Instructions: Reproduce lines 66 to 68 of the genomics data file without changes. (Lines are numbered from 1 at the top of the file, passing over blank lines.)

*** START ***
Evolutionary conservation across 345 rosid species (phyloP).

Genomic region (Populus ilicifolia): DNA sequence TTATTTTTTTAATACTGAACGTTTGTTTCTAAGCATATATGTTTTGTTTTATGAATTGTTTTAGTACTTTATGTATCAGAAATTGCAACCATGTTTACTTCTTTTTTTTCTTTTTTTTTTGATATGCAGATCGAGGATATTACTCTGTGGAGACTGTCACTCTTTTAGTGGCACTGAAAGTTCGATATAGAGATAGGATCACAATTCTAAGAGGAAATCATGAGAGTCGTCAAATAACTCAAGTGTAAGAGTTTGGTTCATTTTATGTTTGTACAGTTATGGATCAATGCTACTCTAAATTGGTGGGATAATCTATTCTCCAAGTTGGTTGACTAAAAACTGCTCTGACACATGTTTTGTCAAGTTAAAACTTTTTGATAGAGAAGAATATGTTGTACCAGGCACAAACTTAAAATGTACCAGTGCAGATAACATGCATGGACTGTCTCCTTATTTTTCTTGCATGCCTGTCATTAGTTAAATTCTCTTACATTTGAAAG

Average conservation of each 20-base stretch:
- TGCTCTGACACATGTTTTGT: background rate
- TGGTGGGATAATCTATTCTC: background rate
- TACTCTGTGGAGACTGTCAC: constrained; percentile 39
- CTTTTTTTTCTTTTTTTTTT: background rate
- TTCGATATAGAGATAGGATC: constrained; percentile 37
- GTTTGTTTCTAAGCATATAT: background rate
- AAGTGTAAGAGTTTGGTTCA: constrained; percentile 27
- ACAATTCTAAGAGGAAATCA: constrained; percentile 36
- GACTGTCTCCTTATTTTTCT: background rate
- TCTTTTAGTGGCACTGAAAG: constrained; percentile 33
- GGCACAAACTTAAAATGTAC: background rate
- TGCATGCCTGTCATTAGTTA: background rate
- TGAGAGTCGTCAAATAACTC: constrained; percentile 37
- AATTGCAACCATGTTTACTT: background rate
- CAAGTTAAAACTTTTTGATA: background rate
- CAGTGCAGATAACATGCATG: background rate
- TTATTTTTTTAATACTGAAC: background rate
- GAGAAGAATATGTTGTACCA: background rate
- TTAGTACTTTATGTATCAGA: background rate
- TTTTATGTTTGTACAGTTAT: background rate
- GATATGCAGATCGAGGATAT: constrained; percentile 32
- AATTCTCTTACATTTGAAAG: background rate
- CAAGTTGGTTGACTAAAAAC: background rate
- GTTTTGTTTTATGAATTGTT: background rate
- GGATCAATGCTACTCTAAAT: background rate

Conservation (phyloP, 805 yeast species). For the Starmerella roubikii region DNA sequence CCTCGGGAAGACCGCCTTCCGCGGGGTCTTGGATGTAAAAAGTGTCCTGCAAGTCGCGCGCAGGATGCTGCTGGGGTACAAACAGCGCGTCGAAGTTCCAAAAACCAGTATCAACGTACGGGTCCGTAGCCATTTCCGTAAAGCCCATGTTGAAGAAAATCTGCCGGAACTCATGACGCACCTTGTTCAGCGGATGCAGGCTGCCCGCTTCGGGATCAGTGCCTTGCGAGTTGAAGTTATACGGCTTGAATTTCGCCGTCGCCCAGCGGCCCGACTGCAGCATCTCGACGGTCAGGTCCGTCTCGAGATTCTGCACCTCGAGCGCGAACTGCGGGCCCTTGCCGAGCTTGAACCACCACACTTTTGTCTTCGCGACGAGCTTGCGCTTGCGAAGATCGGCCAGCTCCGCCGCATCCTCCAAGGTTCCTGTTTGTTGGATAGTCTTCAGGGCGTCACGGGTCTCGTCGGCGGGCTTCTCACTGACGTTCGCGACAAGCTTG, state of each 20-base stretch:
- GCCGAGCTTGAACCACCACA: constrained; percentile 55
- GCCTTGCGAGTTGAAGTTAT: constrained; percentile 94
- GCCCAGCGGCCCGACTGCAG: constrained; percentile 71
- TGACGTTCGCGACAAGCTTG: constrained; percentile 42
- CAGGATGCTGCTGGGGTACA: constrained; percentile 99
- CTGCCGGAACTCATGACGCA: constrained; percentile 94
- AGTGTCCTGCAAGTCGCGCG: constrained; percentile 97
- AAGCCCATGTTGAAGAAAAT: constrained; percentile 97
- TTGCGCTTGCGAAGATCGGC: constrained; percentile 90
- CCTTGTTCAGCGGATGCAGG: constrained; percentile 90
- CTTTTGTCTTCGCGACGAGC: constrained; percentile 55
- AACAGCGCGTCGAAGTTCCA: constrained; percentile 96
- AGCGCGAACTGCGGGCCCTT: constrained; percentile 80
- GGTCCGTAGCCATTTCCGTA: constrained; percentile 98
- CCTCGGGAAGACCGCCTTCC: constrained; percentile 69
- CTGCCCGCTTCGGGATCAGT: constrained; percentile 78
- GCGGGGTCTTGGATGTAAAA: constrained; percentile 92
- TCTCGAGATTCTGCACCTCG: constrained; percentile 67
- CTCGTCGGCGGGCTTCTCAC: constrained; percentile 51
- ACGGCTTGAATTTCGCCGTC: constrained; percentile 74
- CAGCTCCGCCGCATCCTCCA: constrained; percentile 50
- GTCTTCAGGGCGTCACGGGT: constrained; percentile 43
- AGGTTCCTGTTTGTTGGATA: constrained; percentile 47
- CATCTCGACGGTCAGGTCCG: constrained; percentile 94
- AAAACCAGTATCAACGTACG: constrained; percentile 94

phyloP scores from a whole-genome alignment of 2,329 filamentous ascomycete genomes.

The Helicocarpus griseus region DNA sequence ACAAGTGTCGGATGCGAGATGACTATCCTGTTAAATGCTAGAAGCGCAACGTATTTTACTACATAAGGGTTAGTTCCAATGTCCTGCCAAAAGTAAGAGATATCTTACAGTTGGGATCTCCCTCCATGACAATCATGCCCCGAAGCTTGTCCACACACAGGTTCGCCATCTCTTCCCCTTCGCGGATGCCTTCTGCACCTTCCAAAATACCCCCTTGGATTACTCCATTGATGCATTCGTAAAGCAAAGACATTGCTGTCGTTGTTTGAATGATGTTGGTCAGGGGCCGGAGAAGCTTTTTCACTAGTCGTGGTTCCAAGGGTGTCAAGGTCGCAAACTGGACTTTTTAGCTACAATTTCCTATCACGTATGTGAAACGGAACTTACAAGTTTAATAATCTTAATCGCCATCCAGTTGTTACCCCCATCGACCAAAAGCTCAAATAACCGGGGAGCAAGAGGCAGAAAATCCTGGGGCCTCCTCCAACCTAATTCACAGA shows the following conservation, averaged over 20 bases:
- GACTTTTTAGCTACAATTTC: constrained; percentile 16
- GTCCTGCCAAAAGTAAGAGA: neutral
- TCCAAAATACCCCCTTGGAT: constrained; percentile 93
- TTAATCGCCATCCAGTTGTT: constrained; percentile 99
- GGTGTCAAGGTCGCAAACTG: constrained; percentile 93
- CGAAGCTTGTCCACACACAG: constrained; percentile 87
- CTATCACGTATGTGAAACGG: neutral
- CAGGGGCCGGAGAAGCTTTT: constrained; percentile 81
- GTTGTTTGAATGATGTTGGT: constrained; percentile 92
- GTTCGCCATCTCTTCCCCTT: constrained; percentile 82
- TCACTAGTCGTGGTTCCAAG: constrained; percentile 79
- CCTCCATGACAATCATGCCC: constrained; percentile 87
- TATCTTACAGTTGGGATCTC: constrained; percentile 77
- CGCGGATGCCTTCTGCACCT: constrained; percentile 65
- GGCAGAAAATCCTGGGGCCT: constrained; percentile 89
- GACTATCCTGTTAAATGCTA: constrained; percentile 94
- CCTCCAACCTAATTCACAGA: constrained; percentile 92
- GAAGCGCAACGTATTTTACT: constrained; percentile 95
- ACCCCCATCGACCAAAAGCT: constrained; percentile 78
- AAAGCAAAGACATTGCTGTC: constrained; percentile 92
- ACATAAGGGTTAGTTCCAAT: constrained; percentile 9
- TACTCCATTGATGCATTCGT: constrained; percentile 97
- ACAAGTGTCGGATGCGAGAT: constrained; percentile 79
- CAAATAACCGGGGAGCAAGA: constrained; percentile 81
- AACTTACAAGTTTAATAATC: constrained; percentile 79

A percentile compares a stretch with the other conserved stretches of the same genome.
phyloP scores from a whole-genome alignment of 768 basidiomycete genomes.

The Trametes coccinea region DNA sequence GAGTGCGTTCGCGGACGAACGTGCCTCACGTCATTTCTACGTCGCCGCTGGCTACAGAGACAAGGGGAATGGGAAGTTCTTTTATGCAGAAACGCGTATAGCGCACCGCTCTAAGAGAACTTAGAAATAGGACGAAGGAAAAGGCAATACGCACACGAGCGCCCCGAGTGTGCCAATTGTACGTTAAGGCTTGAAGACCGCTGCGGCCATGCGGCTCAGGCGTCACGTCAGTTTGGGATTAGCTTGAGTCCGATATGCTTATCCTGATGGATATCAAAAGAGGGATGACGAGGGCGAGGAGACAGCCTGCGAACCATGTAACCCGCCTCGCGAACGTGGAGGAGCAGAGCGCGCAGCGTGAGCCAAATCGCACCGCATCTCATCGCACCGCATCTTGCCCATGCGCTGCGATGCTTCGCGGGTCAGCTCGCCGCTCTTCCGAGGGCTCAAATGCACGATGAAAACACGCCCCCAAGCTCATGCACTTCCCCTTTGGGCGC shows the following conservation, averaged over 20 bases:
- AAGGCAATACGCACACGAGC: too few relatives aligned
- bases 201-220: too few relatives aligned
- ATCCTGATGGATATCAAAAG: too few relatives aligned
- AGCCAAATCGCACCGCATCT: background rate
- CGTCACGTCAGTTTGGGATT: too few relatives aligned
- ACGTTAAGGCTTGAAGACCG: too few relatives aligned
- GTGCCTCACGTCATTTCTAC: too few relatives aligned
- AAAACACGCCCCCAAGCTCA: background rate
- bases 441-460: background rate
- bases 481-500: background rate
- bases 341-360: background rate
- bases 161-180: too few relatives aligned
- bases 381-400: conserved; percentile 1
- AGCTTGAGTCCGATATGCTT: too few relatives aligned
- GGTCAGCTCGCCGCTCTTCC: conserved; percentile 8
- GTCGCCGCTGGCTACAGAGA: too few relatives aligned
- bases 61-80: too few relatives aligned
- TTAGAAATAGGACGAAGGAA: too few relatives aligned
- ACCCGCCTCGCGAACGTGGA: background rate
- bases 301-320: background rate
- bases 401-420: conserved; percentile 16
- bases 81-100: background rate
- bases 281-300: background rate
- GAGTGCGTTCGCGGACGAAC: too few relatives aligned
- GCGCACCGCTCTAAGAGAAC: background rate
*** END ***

- GTTCGCCATCTCTTCCCCTT: constrained; percentile 82
- TCACTAGTCGTGGTTCCAAG: constrained; percentile 79
- CCTCCATGACAATCATGCCC: constrained; percentile 87